I get lots of mileage out of banging out a bunch of class and sequence
diagrams using togethersoft and generating some code, taking screen
shots of the diagrams for quick and dirty future reference, than
focusing on the code,...
It accelerates the coding I do, mostly because I am a visual person.
I'm not as big a fan of visio because it feels like I'm doing it
twice, once in visio and once in the IDE, seems wasteful.
I take the hit for whiteboarding and sticky notes because its so
collabvorative, also think CRC cards are a great replacement for UML
and am a big fan.
On 3/16/10, woynam <woyna@...> wrote:
> That's what I was trying to address: bring a new team up to speed. It sounds
> rather wasteful to create and maintain formal diagrams in order to be able
> to bring new team members up to speed. I don't know about you, but we don't
> get new people all that often. We certainly create new software a higher
> rate, so I don't see the cost benefit.
> As I stated previously, I'm all for a little ad-hoc modeling upfront at the
> whiteboard. Once in a while I'll create a crude Visio diagram, but nothing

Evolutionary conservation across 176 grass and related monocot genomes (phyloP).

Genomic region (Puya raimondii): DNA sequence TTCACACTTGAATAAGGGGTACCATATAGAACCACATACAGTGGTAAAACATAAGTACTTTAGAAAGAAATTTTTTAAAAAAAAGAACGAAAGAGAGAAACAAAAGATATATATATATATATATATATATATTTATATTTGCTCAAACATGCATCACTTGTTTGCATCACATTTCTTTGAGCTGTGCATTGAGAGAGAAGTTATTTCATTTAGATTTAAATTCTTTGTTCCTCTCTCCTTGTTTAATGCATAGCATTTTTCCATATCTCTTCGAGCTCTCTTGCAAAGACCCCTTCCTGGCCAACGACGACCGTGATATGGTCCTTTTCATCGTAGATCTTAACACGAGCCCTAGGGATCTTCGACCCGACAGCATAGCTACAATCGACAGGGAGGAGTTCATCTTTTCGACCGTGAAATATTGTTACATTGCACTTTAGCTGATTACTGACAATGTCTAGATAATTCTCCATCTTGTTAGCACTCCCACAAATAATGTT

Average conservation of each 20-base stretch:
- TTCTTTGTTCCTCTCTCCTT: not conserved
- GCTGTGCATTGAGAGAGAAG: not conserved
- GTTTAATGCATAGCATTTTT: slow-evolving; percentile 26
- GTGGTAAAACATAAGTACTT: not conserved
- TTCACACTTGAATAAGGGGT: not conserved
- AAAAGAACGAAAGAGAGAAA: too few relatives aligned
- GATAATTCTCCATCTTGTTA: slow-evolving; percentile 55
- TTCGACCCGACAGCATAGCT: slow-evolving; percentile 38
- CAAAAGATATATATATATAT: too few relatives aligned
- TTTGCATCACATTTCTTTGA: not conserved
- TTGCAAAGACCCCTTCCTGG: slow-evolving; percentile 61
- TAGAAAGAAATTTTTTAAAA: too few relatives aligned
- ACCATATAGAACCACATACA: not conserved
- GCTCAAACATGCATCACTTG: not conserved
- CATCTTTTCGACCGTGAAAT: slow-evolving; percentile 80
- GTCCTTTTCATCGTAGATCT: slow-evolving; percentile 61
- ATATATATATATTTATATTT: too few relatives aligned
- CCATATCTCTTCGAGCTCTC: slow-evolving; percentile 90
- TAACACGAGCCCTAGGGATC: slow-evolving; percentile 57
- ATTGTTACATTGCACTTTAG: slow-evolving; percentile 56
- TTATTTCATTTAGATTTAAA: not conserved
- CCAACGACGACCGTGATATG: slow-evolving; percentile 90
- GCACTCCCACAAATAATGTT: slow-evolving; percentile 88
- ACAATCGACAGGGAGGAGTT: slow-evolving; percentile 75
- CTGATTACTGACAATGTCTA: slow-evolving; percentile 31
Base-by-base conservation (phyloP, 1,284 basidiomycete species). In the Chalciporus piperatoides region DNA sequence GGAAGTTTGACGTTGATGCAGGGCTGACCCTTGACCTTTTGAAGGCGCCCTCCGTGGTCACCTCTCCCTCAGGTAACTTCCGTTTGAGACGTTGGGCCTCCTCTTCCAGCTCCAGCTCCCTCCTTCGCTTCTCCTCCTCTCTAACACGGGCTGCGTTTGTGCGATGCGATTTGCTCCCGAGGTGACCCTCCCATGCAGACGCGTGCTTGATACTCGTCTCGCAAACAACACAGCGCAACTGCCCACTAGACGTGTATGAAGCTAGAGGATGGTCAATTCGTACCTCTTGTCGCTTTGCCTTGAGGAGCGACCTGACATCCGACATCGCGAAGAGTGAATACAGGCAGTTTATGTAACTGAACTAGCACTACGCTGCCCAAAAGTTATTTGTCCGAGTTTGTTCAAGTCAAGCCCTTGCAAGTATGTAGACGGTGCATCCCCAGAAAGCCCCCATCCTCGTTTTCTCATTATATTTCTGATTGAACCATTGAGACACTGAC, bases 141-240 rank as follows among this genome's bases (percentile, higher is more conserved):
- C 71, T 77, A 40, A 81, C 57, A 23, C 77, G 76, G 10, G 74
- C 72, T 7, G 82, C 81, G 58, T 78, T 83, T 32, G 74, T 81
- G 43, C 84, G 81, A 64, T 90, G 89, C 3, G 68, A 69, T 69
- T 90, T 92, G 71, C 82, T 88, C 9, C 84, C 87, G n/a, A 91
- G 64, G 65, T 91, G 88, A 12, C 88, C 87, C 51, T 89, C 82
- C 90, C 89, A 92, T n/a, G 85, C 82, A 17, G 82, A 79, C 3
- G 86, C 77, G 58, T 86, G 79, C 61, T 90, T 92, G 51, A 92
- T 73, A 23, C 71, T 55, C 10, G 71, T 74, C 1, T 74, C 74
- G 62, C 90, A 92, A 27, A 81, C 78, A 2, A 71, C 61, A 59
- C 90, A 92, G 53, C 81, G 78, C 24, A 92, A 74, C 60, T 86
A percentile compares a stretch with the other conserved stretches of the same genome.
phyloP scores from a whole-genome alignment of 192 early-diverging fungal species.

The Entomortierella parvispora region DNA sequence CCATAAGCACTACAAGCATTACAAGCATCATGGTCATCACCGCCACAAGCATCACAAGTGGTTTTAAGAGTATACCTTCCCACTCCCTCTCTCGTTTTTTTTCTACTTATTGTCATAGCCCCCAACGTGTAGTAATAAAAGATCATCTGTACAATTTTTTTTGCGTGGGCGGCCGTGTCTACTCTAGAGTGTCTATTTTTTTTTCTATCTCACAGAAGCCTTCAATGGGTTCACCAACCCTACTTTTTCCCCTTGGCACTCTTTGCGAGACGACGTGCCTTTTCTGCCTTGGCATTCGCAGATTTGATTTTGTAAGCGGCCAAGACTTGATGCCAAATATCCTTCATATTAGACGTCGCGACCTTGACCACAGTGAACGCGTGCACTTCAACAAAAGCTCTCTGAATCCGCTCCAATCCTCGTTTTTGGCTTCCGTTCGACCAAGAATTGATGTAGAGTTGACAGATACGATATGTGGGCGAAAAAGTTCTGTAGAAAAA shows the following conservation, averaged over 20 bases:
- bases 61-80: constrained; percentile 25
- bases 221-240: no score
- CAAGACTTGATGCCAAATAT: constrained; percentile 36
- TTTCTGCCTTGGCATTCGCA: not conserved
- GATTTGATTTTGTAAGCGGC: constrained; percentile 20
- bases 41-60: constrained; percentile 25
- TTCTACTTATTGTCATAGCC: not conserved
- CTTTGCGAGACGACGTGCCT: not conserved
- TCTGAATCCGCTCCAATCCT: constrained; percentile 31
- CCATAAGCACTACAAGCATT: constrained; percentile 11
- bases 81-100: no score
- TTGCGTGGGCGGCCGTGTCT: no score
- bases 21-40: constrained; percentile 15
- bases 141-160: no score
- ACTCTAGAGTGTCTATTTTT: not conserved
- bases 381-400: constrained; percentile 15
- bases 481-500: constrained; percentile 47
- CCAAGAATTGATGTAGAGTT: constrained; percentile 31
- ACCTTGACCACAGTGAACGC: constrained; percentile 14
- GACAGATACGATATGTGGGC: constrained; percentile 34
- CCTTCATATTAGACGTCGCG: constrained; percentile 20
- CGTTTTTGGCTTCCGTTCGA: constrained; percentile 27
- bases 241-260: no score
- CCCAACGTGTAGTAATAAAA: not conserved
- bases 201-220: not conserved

> too detailed or formal.
> --- In firstname.lastname@example.org, "pauloldfield1" <PaulOldfield1@...>
>> (responding to Mark)
>> > There are plenty of tools that will generate diagrams from code,
>> > so you don't have to create a detailed diagram before coding.
>> > When the sh*t hits the fan, I've never met a developer that runs
>> > to a diagram to figure out what's going on. :-) The same holds
>> > for code comments. Diagrams are notoriously out of date.
>> In the past I found that those developers who did some UML modelling
>> before coding produced code sooner and of better quality than those
>> who did not (caveat - very small sample size). More recently I have
>> found that writing the tests first produces similar results. The
>> developers who do that rarely find out what they would do "When the
>> sh*t hits the fan". So far I've rarely found value from
>> producing diagrams after the code - only ever (so far) when trying
>> to get a quick understanding of a new (to the team) existing
>> code set.
>> Paul Oldfield
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